Tampa, Florida - A play is being held to raise money for the family of 14-year-old Andrew Joseph III. On Friday, February 7, Andrew died after he was hit by an SUV while he reportedly tried running across Interstate 4.
The Hillsborough County Sheriff's Office says a few hours before it happened, their deputies kicked him out of the Florida State Fair for disorderly conduct.
Andrew's family held two funerals for him. One funeral was held in Valrico while the other was held in New Orleans, where the family is from. Andrew was laid to rest in his cap and gown since he was gearing up to graduate from the 8th grade at St. Stephen Catholic School.
Andrew's mother is a volunteer at the Kairoi Performing Arts and Cultural Center at 7629 N. 56th Street in Tampa, and that's where the play, Distorted Love, is being held this week. A portion of the proceeds from ticket sales will be donated to Andrew's family. The doors open at 7 pm. and the play starts at 7:30 p.m.
The plays runs each night through Saturday, March 29 and may be held over another week depending on the turnout. Saturday will also have a matinee showing 3 p.m., with doors opening at 2:30. Admission is $12 in advance.
Distorted Love is a dramatic stage play that organizers say is family-friendly. It's a play about three generations of females from the Cantrell family. They pride themselves on all their accomplishments, degrees and financial statuses while all alone covering up family secrets, lies and deceptions.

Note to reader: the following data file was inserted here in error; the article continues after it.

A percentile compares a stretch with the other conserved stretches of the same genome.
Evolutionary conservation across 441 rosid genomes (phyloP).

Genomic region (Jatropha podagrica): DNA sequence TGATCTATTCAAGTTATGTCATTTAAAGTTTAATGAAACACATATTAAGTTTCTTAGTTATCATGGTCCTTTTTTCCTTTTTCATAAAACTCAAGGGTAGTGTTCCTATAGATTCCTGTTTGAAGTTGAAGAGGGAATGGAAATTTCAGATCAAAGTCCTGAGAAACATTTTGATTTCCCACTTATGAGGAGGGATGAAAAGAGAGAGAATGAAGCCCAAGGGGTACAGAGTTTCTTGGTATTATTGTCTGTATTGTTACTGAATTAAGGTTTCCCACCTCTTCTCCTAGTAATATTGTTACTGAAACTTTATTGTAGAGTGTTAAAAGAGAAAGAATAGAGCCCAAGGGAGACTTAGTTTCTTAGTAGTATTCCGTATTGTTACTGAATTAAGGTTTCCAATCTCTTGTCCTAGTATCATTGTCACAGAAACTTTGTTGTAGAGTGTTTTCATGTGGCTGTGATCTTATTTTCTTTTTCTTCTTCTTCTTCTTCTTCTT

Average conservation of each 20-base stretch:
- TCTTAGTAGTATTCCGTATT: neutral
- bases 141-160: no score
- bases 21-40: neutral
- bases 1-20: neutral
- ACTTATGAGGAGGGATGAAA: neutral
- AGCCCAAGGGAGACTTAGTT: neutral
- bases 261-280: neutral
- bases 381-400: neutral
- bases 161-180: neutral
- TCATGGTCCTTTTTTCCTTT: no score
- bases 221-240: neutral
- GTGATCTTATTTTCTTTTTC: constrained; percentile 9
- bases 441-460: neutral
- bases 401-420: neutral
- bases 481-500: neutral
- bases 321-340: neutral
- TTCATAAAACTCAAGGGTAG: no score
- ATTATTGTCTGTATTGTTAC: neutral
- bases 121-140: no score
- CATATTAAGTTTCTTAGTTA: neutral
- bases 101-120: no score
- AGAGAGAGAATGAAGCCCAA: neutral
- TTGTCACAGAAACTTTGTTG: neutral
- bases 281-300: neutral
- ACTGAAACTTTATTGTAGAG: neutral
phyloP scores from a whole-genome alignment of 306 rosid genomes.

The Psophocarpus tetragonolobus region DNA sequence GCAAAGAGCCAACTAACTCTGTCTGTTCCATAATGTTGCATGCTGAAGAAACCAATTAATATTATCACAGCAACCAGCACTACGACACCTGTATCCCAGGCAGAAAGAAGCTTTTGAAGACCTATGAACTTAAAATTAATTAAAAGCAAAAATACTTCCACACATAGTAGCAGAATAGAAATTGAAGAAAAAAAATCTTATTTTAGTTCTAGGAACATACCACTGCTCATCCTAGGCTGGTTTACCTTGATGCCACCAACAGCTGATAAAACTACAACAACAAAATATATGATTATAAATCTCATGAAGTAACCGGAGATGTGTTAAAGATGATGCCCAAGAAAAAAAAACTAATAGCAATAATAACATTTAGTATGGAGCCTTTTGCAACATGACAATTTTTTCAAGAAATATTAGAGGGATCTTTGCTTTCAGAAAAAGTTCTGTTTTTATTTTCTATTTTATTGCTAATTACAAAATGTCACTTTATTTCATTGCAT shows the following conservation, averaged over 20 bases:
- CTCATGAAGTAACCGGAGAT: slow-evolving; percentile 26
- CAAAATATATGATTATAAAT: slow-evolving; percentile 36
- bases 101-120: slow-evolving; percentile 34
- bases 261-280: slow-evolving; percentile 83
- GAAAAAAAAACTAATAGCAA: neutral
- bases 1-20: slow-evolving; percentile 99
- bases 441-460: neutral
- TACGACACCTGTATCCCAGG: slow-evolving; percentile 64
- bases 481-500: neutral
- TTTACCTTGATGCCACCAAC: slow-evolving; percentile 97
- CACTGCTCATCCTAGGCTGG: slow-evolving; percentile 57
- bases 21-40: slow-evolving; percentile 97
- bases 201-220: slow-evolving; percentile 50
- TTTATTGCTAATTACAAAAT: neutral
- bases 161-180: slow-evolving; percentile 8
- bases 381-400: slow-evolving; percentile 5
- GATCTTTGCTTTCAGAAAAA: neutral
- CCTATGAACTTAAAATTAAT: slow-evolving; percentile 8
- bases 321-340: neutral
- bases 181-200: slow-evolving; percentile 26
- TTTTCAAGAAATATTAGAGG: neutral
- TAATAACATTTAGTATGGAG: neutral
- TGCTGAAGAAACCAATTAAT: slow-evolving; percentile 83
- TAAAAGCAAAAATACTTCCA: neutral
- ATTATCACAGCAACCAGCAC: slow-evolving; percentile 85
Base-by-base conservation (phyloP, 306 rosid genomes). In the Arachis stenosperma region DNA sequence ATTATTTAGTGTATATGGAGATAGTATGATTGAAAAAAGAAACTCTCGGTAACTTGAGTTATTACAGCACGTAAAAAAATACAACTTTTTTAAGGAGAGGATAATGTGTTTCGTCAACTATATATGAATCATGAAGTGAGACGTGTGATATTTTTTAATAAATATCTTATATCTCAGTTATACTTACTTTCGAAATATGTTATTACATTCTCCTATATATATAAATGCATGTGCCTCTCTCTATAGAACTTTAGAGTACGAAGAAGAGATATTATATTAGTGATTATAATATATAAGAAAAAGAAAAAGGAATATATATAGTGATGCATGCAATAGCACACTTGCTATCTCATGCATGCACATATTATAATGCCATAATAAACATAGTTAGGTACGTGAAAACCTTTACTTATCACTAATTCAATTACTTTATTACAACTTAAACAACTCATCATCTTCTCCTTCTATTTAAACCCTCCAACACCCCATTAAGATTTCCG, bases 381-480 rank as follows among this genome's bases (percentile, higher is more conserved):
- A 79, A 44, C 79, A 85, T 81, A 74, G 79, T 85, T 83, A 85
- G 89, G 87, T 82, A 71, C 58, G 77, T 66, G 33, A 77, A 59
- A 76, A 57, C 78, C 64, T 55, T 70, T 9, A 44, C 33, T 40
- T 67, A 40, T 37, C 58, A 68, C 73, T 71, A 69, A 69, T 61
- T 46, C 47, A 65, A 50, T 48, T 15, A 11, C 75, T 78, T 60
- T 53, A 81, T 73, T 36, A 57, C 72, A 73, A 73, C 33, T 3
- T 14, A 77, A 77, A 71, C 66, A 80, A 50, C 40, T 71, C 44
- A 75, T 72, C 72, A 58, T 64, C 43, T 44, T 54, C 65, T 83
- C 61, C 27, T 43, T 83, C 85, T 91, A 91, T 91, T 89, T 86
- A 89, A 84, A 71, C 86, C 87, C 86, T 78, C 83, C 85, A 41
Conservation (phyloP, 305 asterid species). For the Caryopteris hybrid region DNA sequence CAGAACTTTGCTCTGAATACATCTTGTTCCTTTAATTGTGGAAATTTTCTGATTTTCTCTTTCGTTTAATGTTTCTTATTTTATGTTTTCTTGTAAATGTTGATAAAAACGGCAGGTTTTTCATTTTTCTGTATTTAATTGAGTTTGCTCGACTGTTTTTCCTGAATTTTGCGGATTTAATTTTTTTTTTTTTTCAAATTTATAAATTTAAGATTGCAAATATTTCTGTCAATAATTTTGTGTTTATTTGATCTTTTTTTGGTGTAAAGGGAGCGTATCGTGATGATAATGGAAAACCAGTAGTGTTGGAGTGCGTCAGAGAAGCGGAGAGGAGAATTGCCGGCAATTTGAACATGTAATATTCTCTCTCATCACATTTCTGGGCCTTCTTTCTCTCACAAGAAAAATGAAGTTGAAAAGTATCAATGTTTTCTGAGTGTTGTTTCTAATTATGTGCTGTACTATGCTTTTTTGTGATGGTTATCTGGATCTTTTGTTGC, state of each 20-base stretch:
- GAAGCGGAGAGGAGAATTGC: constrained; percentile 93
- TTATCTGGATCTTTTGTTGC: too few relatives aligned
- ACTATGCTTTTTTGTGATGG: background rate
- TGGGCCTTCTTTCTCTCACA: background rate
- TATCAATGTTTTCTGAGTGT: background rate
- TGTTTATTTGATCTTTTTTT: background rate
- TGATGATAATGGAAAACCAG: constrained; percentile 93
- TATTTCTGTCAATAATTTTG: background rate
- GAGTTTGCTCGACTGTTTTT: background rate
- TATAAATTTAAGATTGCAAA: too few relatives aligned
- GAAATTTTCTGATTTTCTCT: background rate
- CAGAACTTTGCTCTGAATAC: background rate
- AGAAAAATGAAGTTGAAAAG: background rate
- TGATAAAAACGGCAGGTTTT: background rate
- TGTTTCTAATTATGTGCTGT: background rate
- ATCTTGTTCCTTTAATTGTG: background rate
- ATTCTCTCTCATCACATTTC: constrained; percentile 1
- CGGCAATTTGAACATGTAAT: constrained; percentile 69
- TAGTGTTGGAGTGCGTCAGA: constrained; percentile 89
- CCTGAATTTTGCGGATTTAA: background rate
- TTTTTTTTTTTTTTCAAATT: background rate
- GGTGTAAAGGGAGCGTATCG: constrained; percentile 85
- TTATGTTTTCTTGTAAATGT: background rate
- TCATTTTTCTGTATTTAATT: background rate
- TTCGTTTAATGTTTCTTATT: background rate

The cast of the play are all native northerners. The writer, producer, and director is Charlayne Henry, who now lives in Tampa. She is the founder and CEO of Kairoi Performing Arts Cultural Center, Inc. and was the first African American female to open a Performing Arts Center in Pittsburgh, PA.
Natalia Henry is a native of Pittsburgh, PA and recently spent two years in Tampa, where she graduated from University of South Florida with her Bachelors of Science in Speech Language Sciences.
Fatima Hedgeman, is a native and current resident of Philadelphia, PA. She first started acting in a play written by Charlayne Henry entitled, "There's No Secret What Prayer Will Do" when she was 8 years old.